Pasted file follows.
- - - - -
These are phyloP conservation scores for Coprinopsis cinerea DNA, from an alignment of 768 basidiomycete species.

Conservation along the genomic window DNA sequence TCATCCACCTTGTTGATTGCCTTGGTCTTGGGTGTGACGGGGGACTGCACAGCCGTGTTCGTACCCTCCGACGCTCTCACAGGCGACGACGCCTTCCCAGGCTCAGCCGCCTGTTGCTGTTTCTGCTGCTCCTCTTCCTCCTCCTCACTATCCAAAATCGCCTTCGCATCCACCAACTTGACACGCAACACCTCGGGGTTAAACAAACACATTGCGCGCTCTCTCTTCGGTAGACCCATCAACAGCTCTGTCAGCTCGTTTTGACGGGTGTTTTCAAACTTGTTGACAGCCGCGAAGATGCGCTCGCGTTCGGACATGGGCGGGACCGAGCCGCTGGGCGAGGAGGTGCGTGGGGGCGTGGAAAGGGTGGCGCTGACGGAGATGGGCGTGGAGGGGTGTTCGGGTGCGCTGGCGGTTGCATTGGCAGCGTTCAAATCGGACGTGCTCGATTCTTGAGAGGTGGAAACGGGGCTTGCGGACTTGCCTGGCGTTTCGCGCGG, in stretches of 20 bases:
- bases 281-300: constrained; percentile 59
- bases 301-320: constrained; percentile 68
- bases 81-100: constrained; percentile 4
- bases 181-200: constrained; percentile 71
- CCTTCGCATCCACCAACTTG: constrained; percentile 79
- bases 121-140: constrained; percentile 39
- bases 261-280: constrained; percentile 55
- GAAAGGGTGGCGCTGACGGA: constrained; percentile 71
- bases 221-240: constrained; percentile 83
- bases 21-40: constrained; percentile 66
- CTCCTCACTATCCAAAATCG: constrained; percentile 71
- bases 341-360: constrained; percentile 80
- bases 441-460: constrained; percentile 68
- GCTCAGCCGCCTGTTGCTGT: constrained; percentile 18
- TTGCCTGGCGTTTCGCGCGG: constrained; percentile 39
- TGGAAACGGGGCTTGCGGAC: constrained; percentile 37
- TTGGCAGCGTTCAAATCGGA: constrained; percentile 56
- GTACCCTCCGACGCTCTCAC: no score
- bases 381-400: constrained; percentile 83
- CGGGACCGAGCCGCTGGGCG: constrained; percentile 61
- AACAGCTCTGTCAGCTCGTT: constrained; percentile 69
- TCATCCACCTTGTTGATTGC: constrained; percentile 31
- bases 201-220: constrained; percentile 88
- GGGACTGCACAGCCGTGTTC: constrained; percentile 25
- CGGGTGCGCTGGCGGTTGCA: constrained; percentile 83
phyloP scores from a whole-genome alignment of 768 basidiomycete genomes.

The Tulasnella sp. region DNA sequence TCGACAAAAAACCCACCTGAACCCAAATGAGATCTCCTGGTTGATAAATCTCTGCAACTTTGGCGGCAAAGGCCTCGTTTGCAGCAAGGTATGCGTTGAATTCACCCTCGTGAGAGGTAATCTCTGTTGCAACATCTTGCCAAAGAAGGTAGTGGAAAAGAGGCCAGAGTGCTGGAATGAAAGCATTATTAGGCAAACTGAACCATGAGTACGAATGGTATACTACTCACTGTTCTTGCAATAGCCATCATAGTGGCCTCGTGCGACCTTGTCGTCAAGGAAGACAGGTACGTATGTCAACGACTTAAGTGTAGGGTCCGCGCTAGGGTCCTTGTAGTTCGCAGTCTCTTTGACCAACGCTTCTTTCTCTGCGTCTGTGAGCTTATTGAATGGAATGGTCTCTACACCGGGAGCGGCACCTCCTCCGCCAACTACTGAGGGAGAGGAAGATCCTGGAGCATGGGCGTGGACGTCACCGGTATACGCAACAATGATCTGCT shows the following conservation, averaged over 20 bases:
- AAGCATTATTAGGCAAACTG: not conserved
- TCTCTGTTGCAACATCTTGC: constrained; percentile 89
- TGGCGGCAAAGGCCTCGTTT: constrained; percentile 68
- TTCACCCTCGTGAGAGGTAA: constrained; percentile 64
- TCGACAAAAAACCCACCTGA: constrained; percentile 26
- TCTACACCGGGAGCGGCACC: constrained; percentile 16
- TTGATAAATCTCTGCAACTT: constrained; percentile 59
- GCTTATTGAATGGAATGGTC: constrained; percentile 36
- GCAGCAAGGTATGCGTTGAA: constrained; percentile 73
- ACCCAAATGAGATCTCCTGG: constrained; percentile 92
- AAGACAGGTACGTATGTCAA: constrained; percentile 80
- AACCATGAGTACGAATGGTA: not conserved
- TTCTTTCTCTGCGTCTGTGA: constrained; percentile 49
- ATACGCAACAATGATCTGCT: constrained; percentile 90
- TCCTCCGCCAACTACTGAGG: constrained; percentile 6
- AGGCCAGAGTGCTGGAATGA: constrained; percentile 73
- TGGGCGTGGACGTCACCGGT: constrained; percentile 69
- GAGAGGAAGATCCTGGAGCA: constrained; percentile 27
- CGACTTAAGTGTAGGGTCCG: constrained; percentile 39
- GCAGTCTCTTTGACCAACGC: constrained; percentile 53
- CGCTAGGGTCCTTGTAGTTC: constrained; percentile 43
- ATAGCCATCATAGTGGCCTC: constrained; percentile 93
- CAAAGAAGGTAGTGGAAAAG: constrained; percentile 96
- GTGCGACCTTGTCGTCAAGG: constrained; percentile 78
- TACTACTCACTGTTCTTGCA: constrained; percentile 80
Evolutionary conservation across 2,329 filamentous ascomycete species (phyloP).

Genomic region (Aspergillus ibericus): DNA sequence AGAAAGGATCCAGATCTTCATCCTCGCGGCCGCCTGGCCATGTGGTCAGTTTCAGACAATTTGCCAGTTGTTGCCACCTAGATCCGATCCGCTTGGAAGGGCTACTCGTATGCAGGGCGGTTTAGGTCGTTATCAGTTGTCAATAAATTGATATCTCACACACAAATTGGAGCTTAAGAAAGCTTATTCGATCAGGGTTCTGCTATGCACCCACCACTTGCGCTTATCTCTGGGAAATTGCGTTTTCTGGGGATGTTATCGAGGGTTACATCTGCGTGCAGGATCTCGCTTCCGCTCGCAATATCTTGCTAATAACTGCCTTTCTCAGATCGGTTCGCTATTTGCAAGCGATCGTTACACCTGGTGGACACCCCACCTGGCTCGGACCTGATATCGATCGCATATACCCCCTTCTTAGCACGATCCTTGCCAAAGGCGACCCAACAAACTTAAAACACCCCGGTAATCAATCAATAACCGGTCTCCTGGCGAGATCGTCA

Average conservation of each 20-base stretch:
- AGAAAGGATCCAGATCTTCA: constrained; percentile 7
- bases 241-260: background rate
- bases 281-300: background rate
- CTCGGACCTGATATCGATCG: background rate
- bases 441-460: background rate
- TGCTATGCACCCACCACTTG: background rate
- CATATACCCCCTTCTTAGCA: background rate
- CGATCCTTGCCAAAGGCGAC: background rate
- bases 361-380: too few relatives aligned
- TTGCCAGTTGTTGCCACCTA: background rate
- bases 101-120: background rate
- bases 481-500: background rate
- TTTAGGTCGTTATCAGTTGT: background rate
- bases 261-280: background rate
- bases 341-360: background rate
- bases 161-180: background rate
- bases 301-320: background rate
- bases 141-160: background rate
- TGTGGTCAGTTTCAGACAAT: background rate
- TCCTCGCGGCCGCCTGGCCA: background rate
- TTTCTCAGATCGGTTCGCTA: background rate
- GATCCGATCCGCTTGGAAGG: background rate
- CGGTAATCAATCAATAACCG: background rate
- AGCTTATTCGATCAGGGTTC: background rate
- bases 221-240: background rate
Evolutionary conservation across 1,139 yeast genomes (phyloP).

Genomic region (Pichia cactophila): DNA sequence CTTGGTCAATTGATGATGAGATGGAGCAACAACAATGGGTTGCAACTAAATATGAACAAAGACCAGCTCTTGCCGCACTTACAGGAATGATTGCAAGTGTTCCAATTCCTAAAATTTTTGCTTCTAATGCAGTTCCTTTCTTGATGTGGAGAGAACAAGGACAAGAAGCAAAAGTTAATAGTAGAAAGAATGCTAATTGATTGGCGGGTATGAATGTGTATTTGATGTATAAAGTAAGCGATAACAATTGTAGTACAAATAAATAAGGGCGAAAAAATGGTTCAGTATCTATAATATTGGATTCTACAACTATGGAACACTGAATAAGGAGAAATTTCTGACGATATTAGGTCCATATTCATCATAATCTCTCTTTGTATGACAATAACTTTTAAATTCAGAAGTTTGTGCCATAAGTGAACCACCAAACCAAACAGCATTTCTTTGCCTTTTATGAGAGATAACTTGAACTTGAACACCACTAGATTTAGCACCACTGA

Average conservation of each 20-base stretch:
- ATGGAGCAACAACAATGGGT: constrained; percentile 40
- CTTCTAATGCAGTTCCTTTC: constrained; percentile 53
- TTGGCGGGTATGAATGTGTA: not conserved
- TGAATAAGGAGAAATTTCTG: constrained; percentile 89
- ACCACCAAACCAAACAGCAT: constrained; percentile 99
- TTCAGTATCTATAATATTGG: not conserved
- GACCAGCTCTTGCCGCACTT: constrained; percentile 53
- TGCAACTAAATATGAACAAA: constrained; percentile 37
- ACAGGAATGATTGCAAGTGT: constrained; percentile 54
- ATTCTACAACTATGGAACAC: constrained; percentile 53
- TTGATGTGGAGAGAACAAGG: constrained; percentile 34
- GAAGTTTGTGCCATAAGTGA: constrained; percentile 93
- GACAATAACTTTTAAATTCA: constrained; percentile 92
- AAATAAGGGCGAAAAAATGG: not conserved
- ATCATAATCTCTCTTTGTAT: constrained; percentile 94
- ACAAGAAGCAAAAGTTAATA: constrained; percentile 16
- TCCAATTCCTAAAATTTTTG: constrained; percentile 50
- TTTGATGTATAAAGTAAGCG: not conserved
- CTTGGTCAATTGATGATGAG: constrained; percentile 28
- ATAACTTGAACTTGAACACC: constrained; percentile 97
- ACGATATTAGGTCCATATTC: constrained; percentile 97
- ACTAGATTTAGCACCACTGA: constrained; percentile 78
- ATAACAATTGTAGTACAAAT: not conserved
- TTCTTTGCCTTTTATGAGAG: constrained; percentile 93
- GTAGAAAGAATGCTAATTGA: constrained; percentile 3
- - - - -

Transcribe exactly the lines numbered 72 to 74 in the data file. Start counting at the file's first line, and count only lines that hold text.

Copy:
- bases 341-360: background rate
- bases 161-180: background rate
- bases 301-320: background rate